Hyundai is pitching its Santa Cruz as a sports adventure vehicle.
This is the deal. The Santa Cruz looks like a small pick-up truck, but it doesn’t have the capability of a truck. Thus, Hyundai decided not to pitch attributes that the Cruz doesn’t have.
But it can carry all sorts of stuff in the bed like bikes both pedal power and small motor bikes.
Our test vehicle had a retractable tonneau cover that slid over the bed creating more secured cargo space.
The cabin was enclosed. It was spacious, quiet, and comfortable.
From the front, the Santa Cruz had a hidden lighting signature visible in the grille when the lights were illuminated. The grille was cascading, there were also some elements of a skid plate in the lower front fascia. Both fenders and hood completed the rugged look.
The Santa Cruz’s A and C pillars have fast forward and rearward rakes that typical open-bed utility vehicles. We also had large 20-inch alloy wheels with a multifaceted triangle design. They were surrounded by armor-like wheel arches.
In the back, the horizontal “T” lighting signature was distinctive from anything on the road. The functional rear open bed area features secure, lockable in-bed storage, integrated corner bumper steps and a lockable tonneau cover, that was seamlessly integrated with the overall design.
The rear tail lamps were embossed with: “Designed in California” as a testament to the passion of Hyundai’s California-based design team. Small, discrete design details such as this can be found throughout the exterior and interior.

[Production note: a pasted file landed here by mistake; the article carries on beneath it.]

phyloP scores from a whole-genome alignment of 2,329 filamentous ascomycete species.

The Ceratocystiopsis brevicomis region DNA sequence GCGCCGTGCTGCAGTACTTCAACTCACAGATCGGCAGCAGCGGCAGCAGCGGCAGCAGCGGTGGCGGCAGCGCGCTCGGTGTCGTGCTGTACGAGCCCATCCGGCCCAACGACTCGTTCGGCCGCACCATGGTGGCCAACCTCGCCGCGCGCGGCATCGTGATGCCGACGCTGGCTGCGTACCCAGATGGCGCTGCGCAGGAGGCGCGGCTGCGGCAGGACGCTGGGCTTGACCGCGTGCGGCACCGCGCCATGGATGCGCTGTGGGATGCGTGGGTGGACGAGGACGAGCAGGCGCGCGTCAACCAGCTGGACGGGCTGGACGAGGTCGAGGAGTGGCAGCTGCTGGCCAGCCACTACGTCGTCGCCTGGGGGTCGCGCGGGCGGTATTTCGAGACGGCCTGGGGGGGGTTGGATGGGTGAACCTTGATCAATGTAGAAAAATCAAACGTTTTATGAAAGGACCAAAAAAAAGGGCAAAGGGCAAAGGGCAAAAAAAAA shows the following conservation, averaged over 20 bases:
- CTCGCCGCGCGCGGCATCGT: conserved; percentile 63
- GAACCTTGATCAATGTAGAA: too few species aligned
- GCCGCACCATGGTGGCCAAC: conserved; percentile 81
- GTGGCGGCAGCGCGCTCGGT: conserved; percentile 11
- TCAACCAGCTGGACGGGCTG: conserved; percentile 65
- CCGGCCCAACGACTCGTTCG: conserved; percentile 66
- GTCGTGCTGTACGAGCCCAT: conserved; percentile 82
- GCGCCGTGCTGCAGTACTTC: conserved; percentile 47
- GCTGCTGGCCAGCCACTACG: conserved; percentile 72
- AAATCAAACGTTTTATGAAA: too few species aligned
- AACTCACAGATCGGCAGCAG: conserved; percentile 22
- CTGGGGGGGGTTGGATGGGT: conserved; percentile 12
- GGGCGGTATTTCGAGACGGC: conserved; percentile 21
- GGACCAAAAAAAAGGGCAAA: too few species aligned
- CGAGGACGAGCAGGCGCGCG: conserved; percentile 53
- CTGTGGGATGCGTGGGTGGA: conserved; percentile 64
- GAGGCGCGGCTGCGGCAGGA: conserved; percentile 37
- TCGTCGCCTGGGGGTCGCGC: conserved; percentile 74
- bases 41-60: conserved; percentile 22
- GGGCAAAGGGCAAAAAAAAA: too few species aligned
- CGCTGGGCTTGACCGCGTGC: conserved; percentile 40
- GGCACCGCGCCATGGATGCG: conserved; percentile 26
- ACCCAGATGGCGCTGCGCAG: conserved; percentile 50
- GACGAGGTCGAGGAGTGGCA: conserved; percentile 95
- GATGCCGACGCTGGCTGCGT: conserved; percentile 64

The cockpit focused on the driver but there was still a dual cockpit design. The 10-inch infotainment screen was edgeless. There was no cowl over the instruments, and it worked nicely. There was more storage space under the second-row seat.
We had the 2.5-lter four-cylinder engine that made 275 horsepower and 310 pound-feet of torque. It was mated to an eight-speed dual automatic transmission with paddle shifters.
This powertrain had some grunt to it, made the Cruz quick and it got 19 mpg in the city, 27 mpg on the highway and 22 mpg combined.
We also had all-wheel drive. The HTRAC AWD system was developed as a multi-mode system, providing an electronic, variable-torque-split clutch with active torque control between the front and rear axles. The Sport setting gave a more agile feel by sending more torque to the rear wheels.
Hyundai said the HTRAC AWD system was developed as a multi-mode system, providing an electronic, variable-torque-split clutch with active torque control between the front and rear axles.
The Sport setting gives a more agile feel by sending more torque to the rear wheels, for a sporty, dynamic experience. Our 2.5L Turbo AWD model boasts could tow up to 5,000 lbs.
There was LED lighting in the bed, a rear sliding glass, rear bumper corner steps, heated side mirrors and turn signals, self-leveling suspension, blind side collision avoidance, lane keeping assist, safe exit warning, rear cross traffic warning, and forward collision avoidance assist are come of creature comforts and safety equipment of the 2022 Santa Fe Cruz.
Our test vehicle had a sticker of $41,100 as tested.
Frank S. Washington is editor of AboutThatCar.com